Fluke of COVID-19 Tests can Detect the B.1.1.7 Variant
Health officials present in the United States might be able to utilize a quirk of COVID-19 testing to inspect the spread of a more communicable form of coronavirus, which was spotted this week in the country for the first time. The mutated version is spreading extensively across the United Kingdom and has been identified in more than a dozen countries so far, consisting of the US.
“New Version is not Deadlier”
According to experts, this version of coronavirus is not deadlier as compared to other forms of the virus. They are also highlighting the fact that the vaccines already developed should still provide protection against the new strain. However, the variant seems to spread more easily and there is a possibility that uncontrolled outbreaks would make the hospitals flooded with patients.
As of now, two people have been detected in the US who are infected with the new strain. One of the patients is in Colorado and the other one is in California. According to the health officials in Colorado, their patient hasn’t traveled out of the country, which indicates that the variant might have been circulating for a while now. The new strain might already have a presence in the country. Unlike the UK, the US is not emphasizing the analysis of virus samples from COVID-19 patients to spot mutations and variants, which is why it may have gone undetected until now.
In the absence of widespread viral analysis, there is a chance that officials will be able to track the variant, called B.1.1.7, with the help of standard COVID-19 testing. “It’s a serendipitous thing, not something we intended to happen,” says Theo Sanderson, a geneticist at the Francis Crick Institute in London.
The most common gene-based COVID-19 tests operate by searching for evidence of the coronavirus genetic material in a swab of spit and mucus collected from patients. The virus carries a long genome, and the tests don’t look for evidence of the whole thing. Usually, the testing labs only search for two or three sections.
What is S Gene Dropout?
In a few of the COVID-19 tests, one of the snippets is on the coronavirus S gene, which codes for the spike protein of the virus. Spike protein helps the virus to bind to cells. That’s also the gene where one of the mutations in the new variant has taken place. If a patient was infected with a virus having that specific mutation, the orthodox test, which is engineered for the non-mutated version of the gene, won’t be able to detect the variant version. Since the test is still able to spot other sections of the virus, it would still come out as positive, just without the S gene. Researchers are calling it an S gene dropout.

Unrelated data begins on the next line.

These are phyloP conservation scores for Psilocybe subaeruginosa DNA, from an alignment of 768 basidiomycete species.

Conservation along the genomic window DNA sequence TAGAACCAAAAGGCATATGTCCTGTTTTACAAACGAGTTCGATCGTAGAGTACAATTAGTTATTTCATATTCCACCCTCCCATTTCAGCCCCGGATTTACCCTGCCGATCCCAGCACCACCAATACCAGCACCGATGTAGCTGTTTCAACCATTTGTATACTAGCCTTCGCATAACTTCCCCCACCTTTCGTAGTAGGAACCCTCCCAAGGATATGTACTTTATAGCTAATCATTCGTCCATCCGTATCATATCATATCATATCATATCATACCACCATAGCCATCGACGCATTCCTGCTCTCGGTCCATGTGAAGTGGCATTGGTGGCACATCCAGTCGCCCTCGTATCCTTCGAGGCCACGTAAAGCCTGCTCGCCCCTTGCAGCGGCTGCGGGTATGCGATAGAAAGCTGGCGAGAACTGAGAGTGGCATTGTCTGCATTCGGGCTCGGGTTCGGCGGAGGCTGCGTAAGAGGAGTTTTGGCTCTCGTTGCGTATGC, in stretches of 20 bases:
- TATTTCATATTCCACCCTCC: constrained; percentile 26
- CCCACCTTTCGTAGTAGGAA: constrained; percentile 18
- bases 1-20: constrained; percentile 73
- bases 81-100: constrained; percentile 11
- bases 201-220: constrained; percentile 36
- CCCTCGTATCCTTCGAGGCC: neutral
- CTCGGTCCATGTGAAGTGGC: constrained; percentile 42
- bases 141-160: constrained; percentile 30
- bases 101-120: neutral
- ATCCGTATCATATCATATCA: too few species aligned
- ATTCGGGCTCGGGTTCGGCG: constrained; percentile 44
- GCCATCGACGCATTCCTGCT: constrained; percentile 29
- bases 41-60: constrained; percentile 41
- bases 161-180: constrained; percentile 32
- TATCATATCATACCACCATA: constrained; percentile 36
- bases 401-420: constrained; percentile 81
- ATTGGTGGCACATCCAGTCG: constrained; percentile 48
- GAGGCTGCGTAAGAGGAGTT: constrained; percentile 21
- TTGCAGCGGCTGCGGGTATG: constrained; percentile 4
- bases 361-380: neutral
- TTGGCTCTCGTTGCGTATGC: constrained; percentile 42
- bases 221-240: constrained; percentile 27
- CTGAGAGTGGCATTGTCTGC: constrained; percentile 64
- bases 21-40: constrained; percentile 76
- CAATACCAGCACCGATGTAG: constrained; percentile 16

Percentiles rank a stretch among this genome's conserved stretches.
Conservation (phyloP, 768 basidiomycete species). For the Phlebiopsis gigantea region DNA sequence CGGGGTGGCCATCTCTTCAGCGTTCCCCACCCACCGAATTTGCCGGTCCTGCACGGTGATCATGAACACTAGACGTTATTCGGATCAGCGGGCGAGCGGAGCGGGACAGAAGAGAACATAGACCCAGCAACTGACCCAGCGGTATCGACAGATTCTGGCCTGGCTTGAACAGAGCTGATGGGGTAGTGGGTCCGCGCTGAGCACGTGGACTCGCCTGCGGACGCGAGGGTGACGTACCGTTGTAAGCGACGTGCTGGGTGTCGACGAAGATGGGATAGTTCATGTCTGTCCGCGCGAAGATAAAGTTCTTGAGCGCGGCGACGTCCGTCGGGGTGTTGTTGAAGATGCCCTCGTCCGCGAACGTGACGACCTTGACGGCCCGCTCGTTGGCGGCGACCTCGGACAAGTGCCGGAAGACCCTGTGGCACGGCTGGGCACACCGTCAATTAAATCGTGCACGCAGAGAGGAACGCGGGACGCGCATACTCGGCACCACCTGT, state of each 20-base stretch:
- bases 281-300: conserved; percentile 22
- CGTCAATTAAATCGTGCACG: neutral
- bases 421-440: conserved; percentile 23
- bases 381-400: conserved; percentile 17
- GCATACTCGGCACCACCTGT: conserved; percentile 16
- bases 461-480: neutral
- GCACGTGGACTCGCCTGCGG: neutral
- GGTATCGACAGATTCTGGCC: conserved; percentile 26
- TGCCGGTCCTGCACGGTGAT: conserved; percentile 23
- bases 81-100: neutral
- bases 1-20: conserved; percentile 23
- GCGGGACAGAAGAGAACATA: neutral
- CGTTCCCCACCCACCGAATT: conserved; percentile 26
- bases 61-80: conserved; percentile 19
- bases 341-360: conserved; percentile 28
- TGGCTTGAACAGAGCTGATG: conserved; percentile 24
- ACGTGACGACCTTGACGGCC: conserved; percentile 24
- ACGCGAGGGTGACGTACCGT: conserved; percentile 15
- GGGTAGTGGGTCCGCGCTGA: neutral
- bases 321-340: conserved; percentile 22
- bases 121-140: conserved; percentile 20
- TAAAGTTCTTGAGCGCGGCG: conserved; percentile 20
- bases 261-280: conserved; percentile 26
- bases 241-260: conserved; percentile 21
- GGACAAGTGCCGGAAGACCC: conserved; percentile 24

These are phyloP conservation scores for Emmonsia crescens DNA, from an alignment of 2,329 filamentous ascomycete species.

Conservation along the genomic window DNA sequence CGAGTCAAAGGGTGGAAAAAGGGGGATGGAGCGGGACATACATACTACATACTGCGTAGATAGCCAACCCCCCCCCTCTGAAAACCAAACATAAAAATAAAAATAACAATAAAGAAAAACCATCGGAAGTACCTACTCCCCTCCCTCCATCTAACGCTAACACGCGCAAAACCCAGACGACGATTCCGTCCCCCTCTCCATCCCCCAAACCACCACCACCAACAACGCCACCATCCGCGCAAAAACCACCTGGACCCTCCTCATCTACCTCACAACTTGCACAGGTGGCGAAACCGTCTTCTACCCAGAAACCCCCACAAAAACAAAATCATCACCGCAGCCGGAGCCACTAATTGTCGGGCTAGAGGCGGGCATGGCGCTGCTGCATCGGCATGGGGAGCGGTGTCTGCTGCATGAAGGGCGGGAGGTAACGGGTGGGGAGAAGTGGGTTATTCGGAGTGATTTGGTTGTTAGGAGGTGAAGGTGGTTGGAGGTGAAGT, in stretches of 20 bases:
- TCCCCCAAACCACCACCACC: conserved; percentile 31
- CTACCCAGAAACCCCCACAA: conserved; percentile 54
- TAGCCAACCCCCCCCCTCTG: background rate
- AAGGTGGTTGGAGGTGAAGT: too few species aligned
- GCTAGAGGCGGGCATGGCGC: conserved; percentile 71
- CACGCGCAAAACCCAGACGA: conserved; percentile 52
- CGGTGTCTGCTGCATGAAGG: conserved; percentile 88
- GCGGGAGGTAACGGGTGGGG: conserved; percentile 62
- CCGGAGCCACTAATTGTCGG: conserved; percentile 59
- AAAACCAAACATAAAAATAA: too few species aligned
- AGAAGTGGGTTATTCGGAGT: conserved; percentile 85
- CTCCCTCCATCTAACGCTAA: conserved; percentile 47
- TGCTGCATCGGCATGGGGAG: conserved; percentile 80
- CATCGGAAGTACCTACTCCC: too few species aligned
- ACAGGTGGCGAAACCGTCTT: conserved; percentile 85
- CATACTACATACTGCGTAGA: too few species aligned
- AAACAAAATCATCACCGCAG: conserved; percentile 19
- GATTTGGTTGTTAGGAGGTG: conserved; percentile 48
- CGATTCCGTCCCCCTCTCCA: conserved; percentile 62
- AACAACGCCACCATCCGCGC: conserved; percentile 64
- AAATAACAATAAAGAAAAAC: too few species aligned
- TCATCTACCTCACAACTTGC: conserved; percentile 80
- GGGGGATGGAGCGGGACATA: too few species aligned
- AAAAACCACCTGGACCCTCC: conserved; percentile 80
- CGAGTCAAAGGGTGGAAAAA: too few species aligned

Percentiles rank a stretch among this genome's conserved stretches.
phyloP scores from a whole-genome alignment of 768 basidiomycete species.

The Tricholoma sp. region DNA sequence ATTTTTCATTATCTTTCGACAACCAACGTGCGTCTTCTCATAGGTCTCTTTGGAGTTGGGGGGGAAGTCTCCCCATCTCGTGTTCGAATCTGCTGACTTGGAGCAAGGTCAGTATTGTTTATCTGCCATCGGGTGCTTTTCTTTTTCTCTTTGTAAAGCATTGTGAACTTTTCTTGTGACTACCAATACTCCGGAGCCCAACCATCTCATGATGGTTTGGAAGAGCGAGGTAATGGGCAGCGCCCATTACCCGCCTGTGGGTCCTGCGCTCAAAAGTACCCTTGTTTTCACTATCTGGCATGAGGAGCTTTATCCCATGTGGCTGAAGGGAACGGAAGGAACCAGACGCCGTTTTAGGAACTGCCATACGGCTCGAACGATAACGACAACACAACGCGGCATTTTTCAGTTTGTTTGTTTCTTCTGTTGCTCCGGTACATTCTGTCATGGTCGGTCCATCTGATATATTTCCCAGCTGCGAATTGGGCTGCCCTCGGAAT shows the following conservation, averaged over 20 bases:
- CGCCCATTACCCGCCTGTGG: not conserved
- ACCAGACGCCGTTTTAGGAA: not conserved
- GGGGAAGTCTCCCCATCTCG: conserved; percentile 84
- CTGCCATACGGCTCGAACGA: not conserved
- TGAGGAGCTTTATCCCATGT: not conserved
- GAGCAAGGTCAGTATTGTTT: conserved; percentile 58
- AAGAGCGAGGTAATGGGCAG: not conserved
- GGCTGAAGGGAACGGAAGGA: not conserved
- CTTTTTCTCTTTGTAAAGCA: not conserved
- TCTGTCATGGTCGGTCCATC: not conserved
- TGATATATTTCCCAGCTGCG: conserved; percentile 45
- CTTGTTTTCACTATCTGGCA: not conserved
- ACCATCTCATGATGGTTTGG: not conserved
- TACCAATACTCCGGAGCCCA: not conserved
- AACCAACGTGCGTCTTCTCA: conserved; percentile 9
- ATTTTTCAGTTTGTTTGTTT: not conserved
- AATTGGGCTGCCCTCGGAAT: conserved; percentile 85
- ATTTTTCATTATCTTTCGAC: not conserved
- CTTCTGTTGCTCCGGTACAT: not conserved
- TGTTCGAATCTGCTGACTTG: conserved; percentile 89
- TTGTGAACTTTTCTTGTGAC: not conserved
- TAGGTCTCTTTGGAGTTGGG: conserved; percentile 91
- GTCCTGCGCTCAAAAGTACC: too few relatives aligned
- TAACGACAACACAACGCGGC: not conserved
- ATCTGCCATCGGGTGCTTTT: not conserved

In the UK, experts have been able to utilize S gene dropout as an unorthodox measurement for the amount of the coronavirus variant spreading in different parts of the country. According to Sanderson, “It’s been very useful.”
Strategy being Adopted
The method is not being considered as a perfect metric system. Mutations in the S gene also occur in other variants that don’t have the characteristics of B.1.1.7. Not every S gene dropout flagged on a test is a B.1.1.7 virus; however, researchers in the UK have managed to simplify the data and find out how much dropout is happening from the new variant. As the infection rate of the B.1.1.7 variant has amplified, the rate of the S gene dropout has tracked with it more closely.
Few of the labs in the US are beginning to undertake the strategy. Both the Colorado and California variant cases were found after labs flagged COVID-19 test results that had S gene dropouts for a full analysis.
Helix, a genomics company based in California, which conducts COVID-19 testing, is also studying their samples for traces of S gene dropout. In October, the Helix research team found that 0.25 percent of their tests had an S gene dropout, which increased to about 0.5 percent in early December. Some parts of the UK had more than 75 percent of tests having the same pattern.
According to the data, the variant is probably still uncommon in the US. “You can sort of put an upper bound on how much of the B.1.1.7 would be in a place, because if you’re not seeing the dropout, then you do know that the B.1.1.7 isn’t there,” Sanderson says.
“More Data is always Useful”
Helix is laying out a plan to analyze its virus samples to check for the B.1.1.7 variant, according to James Lu, co-founder and president of Helix. “We are still determining the percent correlation between samples with S gene dropout and the B.1.1.7 variant. We’re hoping to learn from sequencing how strong of a proxy it is.”
If a strong relationship is proved between them, “Helix will track the rate of S gene dropout on a regular basis,” Lu said.
The major thing to look out for is a steep increase in the amount of S gene dropout in a particular region, Sanderson says; that was the indicator in the UK that the latest variant was spreading extensively. “If you saw that in some particular area of the US that would be very worrying,” he says.
Ideally, the US is expected to ramp up its viral analysis to closely keep track of the spread of the B.1.1.7 variant, as well as flag any new variants that occur. “Genomic surveillance is always going to be better,” Sanderson says. However, in its absence, analyzing and monitoring S gene dropout could be a good beginning, he says. “It’s always useful to have more data.”